Steady state

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Steady state


A system is in a steady state if the state variables of a dynamic system do not change over time due to exchange processes with the environment, which compensate for internal dissipative transformations — such as chemical reactions or diffusion — and thus prevent any changes of the system and externalize dissipative changes to the environment. The dynamic nature of the steady state differentiates it from the thermodynamic equilibrium state. {Quote}: Steady states can be obtained only in open systems, in which changes by internal transformations, e.g., O2 consumption, are instantaneously compensated for by external fluxes across the system boundary, e.g., O2 supply, thus preventing a change of O2 concentration in the system (Gnaiger 1993). Mitochondrial respiratory states monitored in closed systems satisfy the criteria of pseudo-steady states for limited periods of time, when changes in the system (concentrations of O2, fuel substrates, ADP, Pi, H+) do not exert significant effects on metabolic fluxes (respiration, phosphorylation). Such pseudo-steady states require respiratory media with sufficient buffering capacity and substrates maintained at kinetically-saturating concentrations, and thus depend on the kinetics of the processes under investigation. {end of quote: BEC 2020.1). Whereas fluxes may change at a steady state over time, concentrations are maintained constant. The 'respiratory steady state' (Chance and Williams 1955) is characterized by constant fluxes (O2 flux, H2O2 flux) and measured variables of state (cytochrome redox states, Q redox state, NADH redox state, mitochondrial membrane potential). High-resolution respirometry allows for the measurement of several parameters (e.g. O2 flux, H2O2 flux, mitochondrial membrane potential) at pseudo-steady states, when changes of concentrations in the closed system do not exert any control on fluxes. Combination with the Titration-Injection microPump (TIP2k) allows operation with programmable titration regimes at steady-state ADP concentration (Gnaiger 2001), oxygen concentration (oxystat mode; Gnaiger et al 2000, Harrison et al 2015) or steady-state pH (pH-stat more), yielding an expanded flexibility in experimental design by combining the technical advantages of closed and open systems approaches.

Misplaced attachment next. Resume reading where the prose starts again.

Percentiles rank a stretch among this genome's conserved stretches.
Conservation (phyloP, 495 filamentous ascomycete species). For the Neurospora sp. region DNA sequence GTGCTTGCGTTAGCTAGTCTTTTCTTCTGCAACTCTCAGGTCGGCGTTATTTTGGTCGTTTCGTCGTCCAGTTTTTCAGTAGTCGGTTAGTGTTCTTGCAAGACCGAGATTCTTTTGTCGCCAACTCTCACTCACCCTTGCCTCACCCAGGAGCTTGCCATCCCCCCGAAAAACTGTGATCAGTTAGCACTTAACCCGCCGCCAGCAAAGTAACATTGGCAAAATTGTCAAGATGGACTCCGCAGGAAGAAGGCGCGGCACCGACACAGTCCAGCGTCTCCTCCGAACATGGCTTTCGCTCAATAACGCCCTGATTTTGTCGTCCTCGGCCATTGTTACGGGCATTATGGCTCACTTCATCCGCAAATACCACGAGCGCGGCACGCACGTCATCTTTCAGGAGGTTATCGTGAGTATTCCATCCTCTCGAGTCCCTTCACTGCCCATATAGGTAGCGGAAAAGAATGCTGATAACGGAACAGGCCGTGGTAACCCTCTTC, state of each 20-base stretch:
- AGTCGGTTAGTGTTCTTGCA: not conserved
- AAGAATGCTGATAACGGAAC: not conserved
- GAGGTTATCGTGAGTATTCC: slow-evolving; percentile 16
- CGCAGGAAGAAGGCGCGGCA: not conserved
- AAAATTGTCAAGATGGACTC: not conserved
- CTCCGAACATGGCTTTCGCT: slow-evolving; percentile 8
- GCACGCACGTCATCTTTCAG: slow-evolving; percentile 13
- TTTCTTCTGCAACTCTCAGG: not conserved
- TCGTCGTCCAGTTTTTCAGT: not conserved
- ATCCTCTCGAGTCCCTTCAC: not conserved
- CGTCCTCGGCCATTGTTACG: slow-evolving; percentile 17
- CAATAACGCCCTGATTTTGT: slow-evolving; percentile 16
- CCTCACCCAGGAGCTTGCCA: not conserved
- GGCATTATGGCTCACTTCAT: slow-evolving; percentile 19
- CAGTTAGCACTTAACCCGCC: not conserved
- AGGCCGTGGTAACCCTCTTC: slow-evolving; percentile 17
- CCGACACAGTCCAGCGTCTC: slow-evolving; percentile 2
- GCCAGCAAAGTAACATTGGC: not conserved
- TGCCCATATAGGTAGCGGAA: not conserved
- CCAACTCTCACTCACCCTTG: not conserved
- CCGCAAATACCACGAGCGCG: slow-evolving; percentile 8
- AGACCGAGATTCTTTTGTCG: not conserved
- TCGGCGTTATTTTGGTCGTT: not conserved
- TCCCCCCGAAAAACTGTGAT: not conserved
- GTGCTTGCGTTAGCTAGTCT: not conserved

Reference: BEC 2020.1, Gnaiger 2000 Proc Natl Acad Sci U S A, Gnaiger 2001 Respir Physiol, Harrison 2015 J Appl Physiol

Communicated by Doerrier C 2020-04-20, last update by Gnaiger E 2020-06-02

Hyphenation: Steady state or steady-state?

Hyphenate if steady-state concentrations are concerned, but do not hyphenate when measurements are made at steady state. - See

DatLab oxygen flux: performance and data analysis

Oxygen fluxes should stabilize — reaching a constant value of the rate — before proceeding with the next titration in the SUIT protocol. The following DatLab traces illustrate examples of stable and unstable respiratory rates:

OXPHOS state

After addition of inhibitors


Bioblast linkReferenceYear
Chance B, Williams GR (1955) Respiratory enzymes in oxidative phosphorylation: III. The steady state. J Biol Chem 217:409-27.1955
Gnaiger E (1993) Nonequilibrium thermodynamics of energy transformations. Pure Appl Chem 65:1983-2002.1993
Gnaiger E (2001) Bioenergetics at low oxygen: dependence of respiration and phosphorylation on oxygen and adenosine diphosphate supply. Respir Physiol 128:277-97.2001
Gnaiger E, Méndez G, Hand SC (2000) High phosphorylation efficiency and depression of uncoupled respiration in mitochondria under hypoxia. Proc Natl Acad Sci U S A 97:11080-5.2000
Gnaiger Erich et al ― MitoEAGLE Task Group (2020) Mitochondrial physiology. Bioenerg Commun 2020.1. doi:10.26124/bec:2020-0001.v1.2020
Harrison DK, Fasching M, Fontana-Ayoub M, Gnaiger E (2015) Cytochrome redox states and respiratory control in mouse and beef heart mitochondria at steady-state levels of hypoxia. J Appl Physiol 119:1210-8.2015


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